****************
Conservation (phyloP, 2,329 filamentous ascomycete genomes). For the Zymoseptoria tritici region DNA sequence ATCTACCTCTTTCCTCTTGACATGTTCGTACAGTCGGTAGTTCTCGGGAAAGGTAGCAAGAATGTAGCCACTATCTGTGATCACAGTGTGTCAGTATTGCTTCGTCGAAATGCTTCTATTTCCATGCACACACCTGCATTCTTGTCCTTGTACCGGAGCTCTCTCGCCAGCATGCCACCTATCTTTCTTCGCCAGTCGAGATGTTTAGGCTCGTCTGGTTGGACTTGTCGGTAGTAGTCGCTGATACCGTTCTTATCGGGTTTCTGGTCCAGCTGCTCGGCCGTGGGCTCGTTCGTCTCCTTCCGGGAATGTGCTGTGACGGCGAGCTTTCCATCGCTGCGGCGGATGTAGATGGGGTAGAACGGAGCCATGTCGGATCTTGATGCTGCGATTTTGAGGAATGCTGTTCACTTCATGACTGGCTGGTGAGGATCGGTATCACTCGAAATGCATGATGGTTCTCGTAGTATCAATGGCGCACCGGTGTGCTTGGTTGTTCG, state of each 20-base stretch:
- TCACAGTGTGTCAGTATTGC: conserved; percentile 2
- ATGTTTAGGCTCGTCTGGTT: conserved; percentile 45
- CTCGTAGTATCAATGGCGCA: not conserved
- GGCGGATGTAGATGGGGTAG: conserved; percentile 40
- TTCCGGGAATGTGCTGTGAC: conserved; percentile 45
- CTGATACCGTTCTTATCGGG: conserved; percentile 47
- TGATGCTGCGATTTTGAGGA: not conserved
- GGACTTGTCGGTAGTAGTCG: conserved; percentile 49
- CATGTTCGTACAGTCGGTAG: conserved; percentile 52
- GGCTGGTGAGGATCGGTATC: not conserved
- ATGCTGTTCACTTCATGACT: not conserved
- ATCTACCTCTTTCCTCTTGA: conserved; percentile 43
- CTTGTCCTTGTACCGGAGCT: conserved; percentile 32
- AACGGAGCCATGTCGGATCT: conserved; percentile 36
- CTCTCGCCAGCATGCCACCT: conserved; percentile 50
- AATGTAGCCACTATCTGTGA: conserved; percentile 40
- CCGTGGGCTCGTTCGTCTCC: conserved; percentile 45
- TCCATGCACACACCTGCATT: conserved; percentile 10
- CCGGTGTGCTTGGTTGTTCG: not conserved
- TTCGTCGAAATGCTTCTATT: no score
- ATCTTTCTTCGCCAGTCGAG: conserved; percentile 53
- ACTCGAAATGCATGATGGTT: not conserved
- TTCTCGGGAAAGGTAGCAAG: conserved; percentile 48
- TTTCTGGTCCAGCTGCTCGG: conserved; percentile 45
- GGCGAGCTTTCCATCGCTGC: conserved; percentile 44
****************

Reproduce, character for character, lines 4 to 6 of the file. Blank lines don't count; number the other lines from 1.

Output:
- CTCGTAGTATCAATGGCGCA: not conserved
- GGCGGATGTAGATGGGGTAG: conserved; percentile 40
- TTCCGGGAATGTGCTGTGAC: conserved; percentile 45